Chinese leaders do like their slogans, and where foreign policy is concerned, two have reflected Beijing’s thinking in recent times. The first is the cautious principle of tao guang yang hui, usually rendered in English as “hide your light and bide your time,” which guided Chinese policy for decades after Deng Xiaoping established it in the 1980s. In late 2013, though, President Xi Jinping coined a new slogan to define a more assertive, muscular approach: fen fa you wei, or “strive for achievement.”
The drift toward a more assertive foreign policy under Xi has been evident everywhere, from China’s declaration of an air defense identification zone over the East China Sea in late 2013, to the creation of “facts on the ground” in the South China Sea, to the development of the Belt and Road Initiative.
But recently there have been signs that China might be having second thoughts about its ability to keep striving for achievement. Xi’s government seems clearly to have entered concession-making mode in its relations with the United States, and some prominent Chinese academics have begun questioning whether China has been guilty of strategic overstretch. For example, Yan Xuetong, a doyen of Chinese foreign-policy scholarship, has recently argued that Xi has gone too far, and that China should limit its ambitions to a narrower, regional sphere. Another Beijing-based expert, Shi Yinhong, calls for “strategic retrenchment” in Chinese foreign policy.
An easy explanation for this Chinese shift toward retrenchment is US President Donald Trump, who has applied his own brand of assertiveness to the US-China relationship, with the apparent support of the entire American political class and much of Europe’s, too. Confronted by pushback from the West, China is unsurprisingly warier of pushing forward.
But China’s current caution also owes much to the fragility of its economic performance. As anyone who has recently traveled to Beijing will tell you, the sense of economic pessimism there has rarely been as tangible as it is now.
To a degree, sagging Chinese growth is a self-induced problem. Since Xi’s declaration in 2017 that financial stability is a national-security concern, risk-taking by local governments and the financial sector has generally been frowned upon. Because these actors have been the two main engines of China’s growth in the past 10 years, risk-aversion among provincial officials and financiers has naturally sapped energy from the economy.
Yet there is another, under-noticed, source of China’s economic fragility: the capital account of its balance of payments. Since 2014, when China’s foreign reserves began to fall from their $4 trillion peak (to $3 trillion level today), the authorities have been nervous about the damage excessive capital outflows might inflict on China’s economic self-confidence and global role.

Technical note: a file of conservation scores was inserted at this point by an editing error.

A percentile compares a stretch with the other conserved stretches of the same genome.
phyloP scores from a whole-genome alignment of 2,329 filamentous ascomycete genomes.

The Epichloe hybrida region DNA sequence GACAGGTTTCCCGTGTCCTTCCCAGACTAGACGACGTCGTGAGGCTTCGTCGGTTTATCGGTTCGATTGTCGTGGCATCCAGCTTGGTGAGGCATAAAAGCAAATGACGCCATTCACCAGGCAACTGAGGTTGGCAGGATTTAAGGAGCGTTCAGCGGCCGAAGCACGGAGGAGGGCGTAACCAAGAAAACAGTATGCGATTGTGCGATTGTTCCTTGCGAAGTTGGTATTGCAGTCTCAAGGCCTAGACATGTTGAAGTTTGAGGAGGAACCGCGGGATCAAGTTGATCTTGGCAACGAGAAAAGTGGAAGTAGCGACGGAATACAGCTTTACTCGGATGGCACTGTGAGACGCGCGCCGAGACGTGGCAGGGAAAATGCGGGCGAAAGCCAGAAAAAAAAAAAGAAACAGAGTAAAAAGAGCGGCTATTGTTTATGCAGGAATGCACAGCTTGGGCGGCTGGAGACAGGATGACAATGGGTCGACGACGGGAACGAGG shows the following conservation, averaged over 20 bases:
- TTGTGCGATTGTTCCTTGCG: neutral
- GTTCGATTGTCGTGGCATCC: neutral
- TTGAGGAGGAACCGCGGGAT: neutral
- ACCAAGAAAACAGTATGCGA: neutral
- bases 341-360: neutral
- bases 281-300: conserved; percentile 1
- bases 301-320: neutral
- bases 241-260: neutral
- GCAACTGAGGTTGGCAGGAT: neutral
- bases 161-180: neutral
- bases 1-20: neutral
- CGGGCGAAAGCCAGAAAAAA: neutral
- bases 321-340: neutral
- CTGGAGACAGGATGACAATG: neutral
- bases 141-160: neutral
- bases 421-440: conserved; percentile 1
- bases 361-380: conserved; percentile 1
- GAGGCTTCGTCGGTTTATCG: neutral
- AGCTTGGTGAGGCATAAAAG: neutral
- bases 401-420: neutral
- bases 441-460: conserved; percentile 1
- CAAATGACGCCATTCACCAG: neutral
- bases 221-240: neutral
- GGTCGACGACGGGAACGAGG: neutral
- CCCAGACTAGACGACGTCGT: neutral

In any emerging economy, there is an important connection between the health of the capital account and that of the domestic economy. If money is voting with its feet, how can anyone expect domestic confidence to be strong?
Furthermore, the most important single driver of capital flows in and out of any emerging economy is the state of US monetary conditions. Loose US monetary policy in the aftermath of the 2008 financial crisis pushed capital toward China and other developing countries. That’s what helped reserves grow to $4 trillion in the first place: the US Federal Reserve’s “quantitative easing” made it profitable for Chinese firms to borrow dollars and sent investors on a global quest for yield, so money flowed to China.
Conversely, the progressive tightening of US monetary conditions over the past five years has undeniably helped to suck dollars away from China, causing the country to lose reserves and self-confidence. This is partly because Chinese companies tend to repay debt when the dollar is strengthening and the cost of servicing dollar liabilities goes up. In addition, foreign portfolio investors are less willing to buy Chinese government bonds when the China-US interest differential narrows, as it has in recent months.
The main reason why reserves haven’t fallen below $3 trillion, which would make Chinese policymakers even more nervous, is the network of controls on capital outflows introduced in late 2016 and early 2017. But the controls may not be completely watertight: The history of capital flows tells us that when money wants to leave a country, it will.
A fragile capital account, and the economic self-doubt it can create, are hardly strong foundations for aggressive Chinese foreign policy. The next time Trump feels like excoriating Fed Chairman Jerome Powell for tightening monetary policy too quickly, he might pause to consider the role that higher US rates and a stronger dollar have played in taming China’s self-confidence. A dovish Fed is a gift to Beijing.
David Lubin is head of emerging markets economics at Citi and an associate fellow at Chatham House. His book “Dance of the Trillions: Developing Countries and Global Finance” was listed by the Financial Times as one of the best economics books of 2018. -- Ed.